Lil Xan is warning that Flamin’ Hot Cheetos are “one hell of a drug” after he wound up in the hospital.
Lil Xan is blaming a recent hospital trip on a certain spicy snack: Flamin’ Hot Cheetos.
The rapper, whose real name is Diego Leanos, delved into gory details about what happened in a Monday Instagram video.
“I just want to let everybody know that I was in the hospital, not due to any drugs but I guess I ate too many hot Cheetos and it ripped … something in my stomach open a little bit and I puked a little blood. So we good,” the 22-year-old told his fans.
The rapper warned followers about the product.
“Also be careful, Hot Cheetos are one hell of a drug aha !” Lil Xan stressed in the video caption.
Others weighed in on the scary situation in the comments section.
“Man I eat hot Cheetos almost all the time,” one user wrote.
Another urged caution, telling Lil Xan, “Bro you gotta be safe with them hot Cheetos too. Be safe with everything you put in your body homie.”
“Glad you are okay! Those hot Cheetos don’t play 😂” a supporter told the musical artist.
The rapper teased the hospital trip, giving fans a glimpse of an ambulance on an Instagram Story before talking about the health scare.
Frito-Lay, which makes the snack, did not immediately respond to Fox News’ request for comment.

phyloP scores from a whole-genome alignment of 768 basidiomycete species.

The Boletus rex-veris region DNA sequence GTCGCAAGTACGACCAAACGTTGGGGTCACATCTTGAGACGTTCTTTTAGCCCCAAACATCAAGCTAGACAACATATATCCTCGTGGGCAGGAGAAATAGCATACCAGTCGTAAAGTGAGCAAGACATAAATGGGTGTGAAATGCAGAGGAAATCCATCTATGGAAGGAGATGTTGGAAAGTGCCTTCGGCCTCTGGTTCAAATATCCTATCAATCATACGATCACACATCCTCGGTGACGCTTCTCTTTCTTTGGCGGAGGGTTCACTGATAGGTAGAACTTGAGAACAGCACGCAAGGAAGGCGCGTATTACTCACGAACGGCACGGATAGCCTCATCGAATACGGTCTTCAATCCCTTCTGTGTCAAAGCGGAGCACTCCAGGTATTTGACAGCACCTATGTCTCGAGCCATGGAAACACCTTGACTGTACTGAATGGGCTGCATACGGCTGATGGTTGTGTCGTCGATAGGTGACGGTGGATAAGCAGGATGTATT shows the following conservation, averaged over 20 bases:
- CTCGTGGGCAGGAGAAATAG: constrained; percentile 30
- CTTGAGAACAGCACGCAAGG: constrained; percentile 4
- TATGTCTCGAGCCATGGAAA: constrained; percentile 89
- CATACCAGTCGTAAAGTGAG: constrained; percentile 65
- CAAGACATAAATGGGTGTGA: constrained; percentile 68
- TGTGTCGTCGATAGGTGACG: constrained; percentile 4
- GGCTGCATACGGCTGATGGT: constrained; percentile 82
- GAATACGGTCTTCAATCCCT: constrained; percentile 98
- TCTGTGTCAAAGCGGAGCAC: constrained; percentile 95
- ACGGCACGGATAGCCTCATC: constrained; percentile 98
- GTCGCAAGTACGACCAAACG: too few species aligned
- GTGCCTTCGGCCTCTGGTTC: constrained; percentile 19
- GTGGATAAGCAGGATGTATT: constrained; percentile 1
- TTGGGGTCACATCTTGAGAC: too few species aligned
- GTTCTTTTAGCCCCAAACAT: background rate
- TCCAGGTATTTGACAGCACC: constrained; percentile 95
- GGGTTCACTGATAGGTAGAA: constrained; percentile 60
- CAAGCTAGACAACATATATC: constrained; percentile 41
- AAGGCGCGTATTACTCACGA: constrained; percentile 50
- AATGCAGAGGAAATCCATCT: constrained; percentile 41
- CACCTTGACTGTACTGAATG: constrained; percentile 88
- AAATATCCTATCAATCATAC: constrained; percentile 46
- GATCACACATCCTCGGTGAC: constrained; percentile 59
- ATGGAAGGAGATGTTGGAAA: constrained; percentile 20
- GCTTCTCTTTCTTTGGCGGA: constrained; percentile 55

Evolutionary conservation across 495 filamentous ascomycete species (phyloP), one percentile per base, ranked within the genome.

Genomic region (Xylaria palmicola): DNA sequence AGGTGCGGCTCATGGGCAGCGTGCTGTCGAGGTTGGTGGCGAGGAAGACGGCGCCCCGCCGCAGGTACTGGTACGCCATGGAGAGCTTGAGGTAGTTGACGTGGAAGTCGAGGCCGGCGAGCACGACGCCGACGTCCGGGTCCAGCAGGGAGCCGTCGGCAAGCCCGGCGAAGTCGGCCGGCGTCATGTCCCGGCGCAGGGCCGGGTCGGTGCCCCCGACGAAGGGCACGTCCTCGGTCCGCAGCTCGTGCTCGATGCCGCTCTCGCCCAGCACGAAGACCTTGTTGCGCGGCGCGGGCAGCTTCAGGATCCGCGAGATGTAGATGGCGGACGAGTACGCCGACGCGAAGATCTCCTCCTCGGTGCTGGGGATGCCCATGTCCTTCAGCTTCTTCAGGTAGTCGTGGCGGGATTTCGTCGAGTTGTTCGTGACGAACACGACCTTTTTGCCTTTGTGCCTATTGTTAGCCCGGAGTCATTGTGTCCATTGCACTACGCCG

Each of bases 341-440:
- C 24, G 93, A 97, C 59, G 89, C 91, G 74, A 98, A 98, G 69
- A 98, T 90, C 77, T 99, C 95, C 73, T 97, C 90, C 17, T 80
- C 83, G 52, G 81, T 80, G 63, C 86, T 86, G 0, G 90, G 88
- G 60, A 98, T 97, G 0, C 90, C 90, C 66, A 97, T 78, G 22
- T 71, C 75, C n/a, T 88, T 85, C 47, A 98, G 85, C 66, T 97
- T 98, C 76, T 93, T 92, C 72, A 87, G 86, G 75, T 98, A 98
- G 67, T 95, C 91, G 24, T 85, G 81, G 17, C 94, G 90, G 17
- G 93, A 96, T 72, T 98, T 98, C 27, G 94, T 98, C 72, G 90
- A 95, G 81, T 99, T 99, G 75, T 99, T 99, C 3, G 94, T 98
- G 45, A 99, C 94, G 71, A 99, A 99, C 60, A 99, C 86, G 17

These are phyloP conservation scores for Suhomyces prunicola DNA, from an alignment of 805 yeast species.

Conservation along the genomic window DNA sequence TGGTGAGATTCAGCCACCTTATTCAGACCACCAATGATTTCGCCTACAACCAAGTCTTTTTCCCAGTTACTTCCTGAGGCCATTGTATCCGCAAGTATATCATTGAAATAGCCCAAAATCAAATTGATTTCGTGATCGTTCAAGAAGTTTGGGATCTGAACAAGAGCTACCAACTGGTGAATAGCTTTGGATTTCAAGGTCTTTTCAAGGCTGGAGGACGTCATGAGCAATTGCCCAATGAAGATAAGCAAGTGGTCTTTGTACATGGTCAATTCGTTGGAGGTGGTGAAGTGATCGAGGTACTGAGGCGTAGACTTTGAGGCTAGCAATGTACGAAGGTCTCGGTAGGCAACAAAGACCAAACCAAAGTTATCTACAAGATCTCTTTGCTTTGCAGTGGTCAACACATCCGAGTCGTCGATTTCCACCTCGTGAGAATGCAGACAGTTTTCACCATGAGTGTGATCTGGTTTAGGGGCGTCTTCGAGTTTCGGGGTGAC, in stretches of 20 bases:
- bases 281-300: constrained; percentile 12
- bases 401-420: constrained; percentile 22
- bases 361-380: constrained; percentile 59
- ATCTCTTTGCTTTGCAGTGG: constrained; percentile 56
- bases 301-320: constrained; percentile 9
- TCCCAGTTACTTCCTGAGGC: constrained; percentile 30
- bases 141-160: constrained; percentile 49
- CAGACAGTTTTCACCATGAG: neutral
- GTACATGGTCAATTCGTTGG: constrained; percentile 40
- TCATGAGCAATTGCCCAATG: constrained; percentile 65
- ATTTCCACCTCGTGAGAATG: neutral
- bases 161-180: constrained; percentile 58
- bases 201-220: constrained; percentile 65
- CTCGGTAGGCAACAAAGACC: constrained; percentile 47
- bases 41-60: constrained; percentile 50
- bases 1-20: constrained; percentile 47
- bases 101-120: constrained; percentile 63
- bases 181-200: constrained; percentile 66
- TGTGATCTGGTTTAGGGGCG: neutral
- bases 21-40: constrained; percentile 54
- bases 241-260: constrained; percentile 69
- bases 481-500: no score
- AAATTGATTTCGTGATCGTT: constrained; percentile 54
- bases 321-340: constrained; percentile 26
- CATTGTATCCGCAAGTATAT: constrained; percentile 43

But it’s clear that Lil Xan is bouncing back from the gruesome injury since he’s already discussing his tour.
“New York, we coming!” he announced in the clip.
He is slated to perform in the Big Apple on Wednesday night.
However, it’s not the first time someone has claimed hot snacks were linked to a serious health issue.
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In July, Rene Craighead of Memphis, Tennessee, claimed her 17-year-old daughter had her gallblader removed to combat problems that stemmed from her consuming around four “big” bags of hot snacks a week like Hot Takis and Hot Fries, Fox 13 reported.
“We do see tons of gastritis and ulcer-related stuff due to [hot chips],” Dr. Cary Gavender, a gastroenterologist with Le Bonheur Children’s Hospital, told the station.
He added that the hospital “see[s] around 100 kids a month, easily,” who come in with stomach problems.
Canvender said that even though there are multiple factors that go into making the decision for a cholecystectomy – the surgical removal of the gallbladder – he believes that eating an excessive amount of hot snacks was likely a contributing factor.
At the time, Frito-Lay told WREG that its products meet safety standards.
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“At Frito-Lay, food safety is always our number one priority, and our snacks meet all applicable food safety regulations as well as our rigorous quality standards. Some consumers may be more sensitive to spicy foods than others and may choose to avoid spicier snacks due to personal preference,” a company spokesperson said.
Takis also told the station that its products are “safe to eat, but should be enjoyed in moderation as part of a well-balanced diet,” and that their ingredients adhere to FDA standards.
Fox News’ Janine Puhak contributed to this report.